Officials remain on guard against confluence of seasonal, H1N1 influenzas“We’re hoping for the best – and preparing for the worst.” So stated Minnesota Department of Health Commissioner Dr. Sanne Magnan as she addressed members of the state and local media Tuesday regarding the advent of the fall flu season.
By: Wendy Johnson, Pine Journal
“We’re hoping for the best – and preparing for the worst.”
So stated Minnesota Department of Health Commissioner Dr. Sanne Magnan as she addressed members of the state and local media Tuesday regarding the advent of the fall flu season.
Magnan warned that the coincidental occurrence of both seasonal and novel H1N1 influenza could have potentially devastating consequences as the fall season gets under way. She went on to stress that the public needs to be engaged in the situation in order to help manage it but urged against overreaction.
“We want our citizens to be motivated but not frantic,” Magnan spelled out, “informed but not overwhelmed, prepared but not panicked.”
In outlining the primary differences between seasonal flu and the H1N1 virus, Minnesota State Epidemiologist Dr. Ruth Lynfield explained that the vast majority of those who have contracted the H1N1 virus to date have been under the age of 21, while seasonal flu tends to be more of a threat to the population over the age of 65.
As of Aug. 25, 2009, Lynfield said the state of Minnesota has recorded 263 cases of the H1N1 influenza, 18 of which were pregnant women. The median age of those hospitalized with the illness was 11 years old, and 75 percent were under the age of 25. The average length of hospital stay was three days, and 15 percent of the cases ended up in the Intensive Care Unit. Eighty percent of the documented cases occurred in the seven-county Twin Cities metro area.
Cases of the H1N1 influenza in Minnesota last spring peaked during the second and third weeks of June, with 90 occurring during that time period.
Lynfield added that one of the characteristics of a pandemic such as the novel H1N1 virus is that more than one wave of the influenza is likely, making this fall’s flu season all that much more of concern since the seasonal influenza tends to crop up during the fall and winter months as well.
“We may very well expect to see an increase in illness due to the incidence of seasonal and H1N1 influenzas at the same time,” she stated. “If this happens, it could create a big burden on the health care system.”
Lynfield went on to state that one of the primary lines of attack against influenza should be vaccinations. She said the vaccine for seasonal influenza is already starting to arrive and added there should be plentiful supplies for all who wish to be vaccinated. The H1N1 vaccine, however, is still under development and won’t be available until late September at the very earliest, but more likely in mid- to late October.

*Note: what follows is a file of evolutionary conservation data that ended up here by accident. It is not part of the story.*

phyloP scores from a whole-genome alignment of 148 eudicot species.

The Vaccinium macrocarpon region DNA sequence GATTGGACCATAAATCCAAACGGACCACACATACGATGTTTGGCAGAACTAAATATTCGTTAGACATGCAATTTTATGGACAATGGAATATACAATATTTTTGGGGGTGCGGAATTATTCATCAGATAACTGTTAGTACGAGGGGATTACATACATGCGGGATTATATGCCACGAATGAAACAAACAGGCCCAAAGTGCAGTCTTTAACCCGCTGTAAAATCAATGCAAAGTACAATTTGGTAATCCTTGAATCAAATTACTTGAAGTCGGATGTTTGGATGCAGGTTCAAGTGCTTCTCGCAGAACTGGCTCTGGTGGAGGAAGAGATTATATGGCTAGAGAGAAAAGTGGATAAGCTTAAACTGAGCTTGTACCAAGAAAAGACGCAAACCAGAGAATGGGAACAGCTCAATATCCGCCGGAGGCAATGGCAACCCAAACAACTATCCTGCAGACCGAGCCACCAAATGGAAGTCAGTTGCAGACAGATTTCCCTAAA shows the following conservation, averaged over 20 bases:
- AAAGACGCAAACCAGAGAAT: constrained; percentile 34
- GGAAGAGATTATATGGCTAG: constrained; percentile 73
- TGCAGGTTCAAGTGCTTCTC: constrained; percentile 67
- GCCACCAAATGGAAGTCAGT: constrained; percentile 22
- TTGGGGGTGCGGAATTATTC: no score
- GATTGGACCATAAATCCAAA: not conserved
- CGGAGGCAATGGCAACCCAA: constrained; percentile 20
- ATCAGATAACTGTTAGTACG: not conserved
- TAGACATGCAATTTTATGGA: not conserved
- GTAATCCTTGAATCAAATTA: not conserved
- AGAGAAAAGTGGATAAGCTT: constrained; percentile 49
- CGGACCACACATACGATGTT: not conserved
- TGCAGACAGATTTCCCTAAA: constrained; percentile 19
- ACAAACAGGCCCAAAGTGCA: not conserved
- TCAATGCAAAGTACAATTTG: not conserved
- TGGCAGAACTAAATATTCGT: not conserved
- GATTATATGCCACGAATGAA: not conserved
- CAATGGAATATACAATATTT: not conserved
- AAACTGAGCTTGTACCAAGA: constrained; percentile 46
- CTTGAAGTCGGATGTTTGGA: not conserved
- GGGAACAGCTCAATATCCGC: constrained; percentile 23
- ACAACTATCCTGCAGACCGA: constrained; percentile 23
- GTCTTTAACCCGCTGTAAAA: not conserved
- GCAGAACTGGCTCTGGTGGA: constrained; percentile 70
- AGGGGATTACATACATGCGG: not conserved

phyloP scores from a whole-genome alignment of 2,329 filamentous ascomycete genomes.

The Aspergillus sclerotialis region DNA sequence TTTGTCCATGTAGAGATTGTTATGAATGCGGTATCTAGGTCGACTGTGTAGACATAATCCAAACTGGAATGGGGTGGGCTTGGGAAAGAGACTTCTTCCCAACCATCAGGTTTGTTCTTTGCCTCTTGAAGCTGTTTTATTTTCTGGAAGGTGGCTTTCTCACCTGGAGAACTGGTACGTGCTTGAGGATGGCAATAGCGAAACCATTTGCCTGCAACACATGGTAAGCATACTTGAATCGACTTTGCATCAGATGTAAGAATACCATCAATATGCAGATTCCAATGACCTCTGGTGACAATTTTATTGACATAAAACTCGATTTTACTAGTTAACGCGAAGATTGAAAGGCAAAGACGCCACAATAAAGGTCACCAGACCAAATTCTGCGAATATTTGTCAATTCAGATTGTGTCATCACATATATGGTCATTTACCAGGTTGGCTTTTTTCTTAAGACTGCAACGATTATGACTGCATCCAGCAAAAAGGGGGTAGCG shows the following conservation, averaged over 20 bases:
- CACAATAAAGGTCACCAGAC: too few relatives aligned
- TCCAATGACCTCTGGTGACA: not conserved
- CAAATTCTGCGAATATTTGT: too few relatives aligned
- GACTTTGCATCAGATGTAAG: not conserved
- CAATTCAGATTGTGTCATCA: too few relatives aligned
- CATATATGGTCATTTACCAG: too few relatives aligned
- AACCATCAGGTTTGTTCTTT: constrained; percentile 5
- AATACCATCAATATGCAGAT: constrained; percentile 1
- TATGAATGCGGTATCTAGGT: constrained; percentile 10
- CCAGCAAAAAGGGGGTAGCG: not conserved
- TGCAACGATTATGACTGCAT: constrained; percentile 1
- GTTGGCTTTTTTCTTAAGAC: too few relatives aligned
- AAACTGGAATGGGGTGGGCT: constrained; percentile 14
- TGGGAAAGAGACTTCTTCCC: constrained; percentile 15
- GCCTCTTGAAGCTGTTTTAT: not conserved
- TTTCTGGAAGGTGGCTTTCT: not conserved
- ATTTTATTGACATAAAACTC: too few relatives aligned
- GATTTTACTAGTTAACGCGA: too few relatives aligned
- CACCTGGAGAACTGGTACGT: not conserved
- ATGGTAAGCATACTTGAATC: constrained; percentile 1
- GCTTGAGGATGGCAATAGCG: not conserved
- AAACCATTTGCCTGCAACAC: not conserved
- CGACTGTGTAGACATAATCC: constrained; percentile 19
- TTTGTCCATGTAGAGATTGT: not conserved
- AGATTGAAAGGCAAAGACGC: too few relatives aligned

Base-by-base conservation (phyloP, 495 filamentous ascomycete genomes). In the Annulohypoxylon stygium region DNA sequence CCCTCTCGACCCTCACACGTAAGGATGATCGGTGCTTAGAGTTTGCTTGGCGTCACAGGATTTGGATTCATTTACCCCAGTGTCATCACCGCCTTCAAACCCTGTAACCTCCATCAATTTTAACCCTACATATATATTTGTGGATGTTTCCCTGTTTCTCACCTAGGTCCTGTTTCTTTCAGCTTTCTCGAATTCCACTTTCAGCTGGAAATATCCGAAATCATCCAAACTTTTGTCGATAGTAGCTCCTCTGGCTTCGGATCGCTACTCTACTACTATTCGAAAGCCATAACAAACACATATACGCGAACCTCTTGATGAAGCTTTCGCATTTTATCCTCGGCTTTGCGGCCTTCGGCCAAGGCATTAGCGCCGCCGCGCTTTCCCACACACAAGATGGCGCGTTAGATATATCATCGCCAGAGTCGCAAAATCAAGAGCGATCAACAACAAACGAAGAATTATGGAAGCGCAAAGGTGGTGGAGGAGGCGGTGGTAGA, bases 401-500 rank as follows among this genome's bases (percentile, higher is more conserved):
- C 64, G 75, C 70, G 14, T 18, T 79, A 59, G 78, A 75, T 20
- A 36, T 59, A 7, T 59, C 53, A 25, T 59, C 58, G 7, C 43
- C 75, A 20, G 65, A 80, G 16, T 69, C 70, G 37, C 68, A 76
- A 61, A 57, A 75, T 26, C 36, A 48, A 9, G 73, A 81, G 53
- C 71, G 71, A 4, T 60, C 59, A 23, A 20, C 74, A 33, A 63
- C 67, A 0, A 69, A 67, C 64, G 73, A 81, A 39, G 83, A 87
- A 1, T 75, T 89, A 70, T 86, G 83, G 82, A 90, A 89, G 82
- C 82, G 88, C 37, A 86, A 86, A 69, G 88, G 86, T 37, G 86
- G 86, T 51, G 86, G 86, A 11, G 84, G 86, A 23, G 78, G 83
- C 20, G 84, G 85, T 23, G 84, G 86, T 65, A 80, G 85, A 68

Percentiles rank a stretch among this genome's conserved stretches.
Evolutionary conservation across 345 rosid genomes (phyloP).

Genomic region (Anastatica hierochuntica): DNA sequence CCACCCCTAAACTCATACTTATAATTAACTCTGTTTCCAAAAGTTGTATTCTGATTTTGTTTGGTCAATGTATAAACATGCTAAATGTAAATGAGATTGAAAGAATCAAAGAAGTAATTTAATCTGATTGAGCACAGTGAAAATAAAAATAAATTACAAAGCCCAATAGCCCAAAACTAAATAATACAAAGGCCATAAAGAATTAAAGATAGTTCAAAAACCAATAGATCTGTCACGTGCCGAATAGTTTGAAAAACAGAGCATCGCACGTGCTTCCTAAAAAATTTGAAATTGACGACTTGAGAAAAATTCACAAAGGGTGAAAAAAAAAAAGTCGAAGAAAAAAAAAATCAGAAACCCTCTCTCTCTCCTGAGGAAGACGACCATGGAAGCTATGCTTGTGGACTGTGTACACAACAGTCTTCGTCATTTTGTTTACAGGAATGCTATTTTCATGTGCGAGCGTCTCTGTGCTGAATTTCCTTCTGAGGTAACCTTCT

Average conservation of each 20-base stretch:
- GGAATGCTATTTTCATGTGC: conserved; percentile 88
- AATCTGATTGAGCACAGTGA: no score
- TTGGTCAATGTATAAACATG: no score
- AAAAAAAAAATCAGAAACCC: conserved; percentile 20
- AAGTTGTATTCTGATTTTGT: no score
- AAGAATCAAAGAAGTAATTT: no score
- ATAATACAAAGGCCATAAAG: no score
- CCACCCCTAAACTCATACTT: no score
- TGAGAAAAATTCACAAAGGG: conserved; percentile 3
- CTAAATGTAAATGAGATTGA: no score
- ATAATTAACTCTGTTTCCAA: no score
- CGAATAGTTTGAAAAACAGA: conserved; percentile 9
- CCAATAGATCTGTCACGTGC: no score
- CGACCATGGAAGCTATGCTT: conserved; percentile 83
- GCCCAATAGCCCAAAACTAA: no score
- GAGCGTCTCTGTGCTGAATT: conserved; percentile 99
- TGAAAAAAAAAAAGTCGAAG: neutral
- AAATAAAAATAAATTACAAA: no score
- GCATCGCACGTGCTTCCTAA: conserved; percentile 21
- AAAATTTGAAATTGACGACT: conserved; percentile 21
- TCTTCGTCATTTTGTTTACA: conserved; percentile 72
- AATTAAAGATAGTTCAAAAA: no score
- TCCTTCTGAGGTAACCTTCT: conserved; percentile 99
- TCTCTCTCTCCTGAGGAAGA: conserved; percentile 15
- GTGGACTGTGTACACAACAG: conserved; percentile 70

Even then, Lynfield pointed out, the vaccine will likely arrive in batches, so clinics will have to prioritize how it is distributed, beginning with health care workers, followed by pregnant women and children from ages 6 months to 4 years, people caring for children in that age group, young people up to the age of 24, and then people ages 25-64 with high risk factors such as diabetes, asthma or other chronic health problems.
For optimum protection, those vaccinated against the H1N1 virus should receive two doses.
Kristen Ehresmann, director of infectious disease epidemiology, prevention and control for the Minnesota Department of Health, emphasized that since people can contract both seasonal and H1N1 influenza, sometimes back-to-back, it is wise to be vaccinated against both if possible.
Community prevention measures are also advised in the face of a possible influenza outbreak. Sick people are urged to stay home until 24 hours after their temperature returns to normal. Parents should monitor their children daily for signs of illness and keep them home if they are exhibiting symptoms, and schools are advised to do the same.
In the case of a significant increase in the severity of a possible H1N1 influenza outbreak during the upcoming season, Lynfield said the household members of someone having the disease may be advised to stay at home as well, and community members may be urged to maintain “social distances” by doing business over the telephone or Internet in place of meetings and appointments whenever possible. If the incidence of the H1N1 virus should climb significantly in a particular area, child care, public gatherings and school classes may have to be temporarily suspended in order to control the outbreak.
According to Kevin Leuer of the Minnesota Division of Homeland Security and Emergency Management, extreme-case scenarios as they pertain to a pandemic such as the novel H1N1 virus could create significant reductions in the work force, possibly as high as 30-40 percent. With that in mind, his office and the Department of Public Safety have been working to come up with a plan to make sure the critical infrastructure of communities continues working.
“We want to make sure our jails, dispatch, fire and police will be adequately staffed,” he said, “as well as our utilities and communications systems.”
“One of the characteristics of a pandemic is that it’s ever-changing,” concluded Ehresmann. “We need to be nimble and adjust as the outbreak continues to unfold.”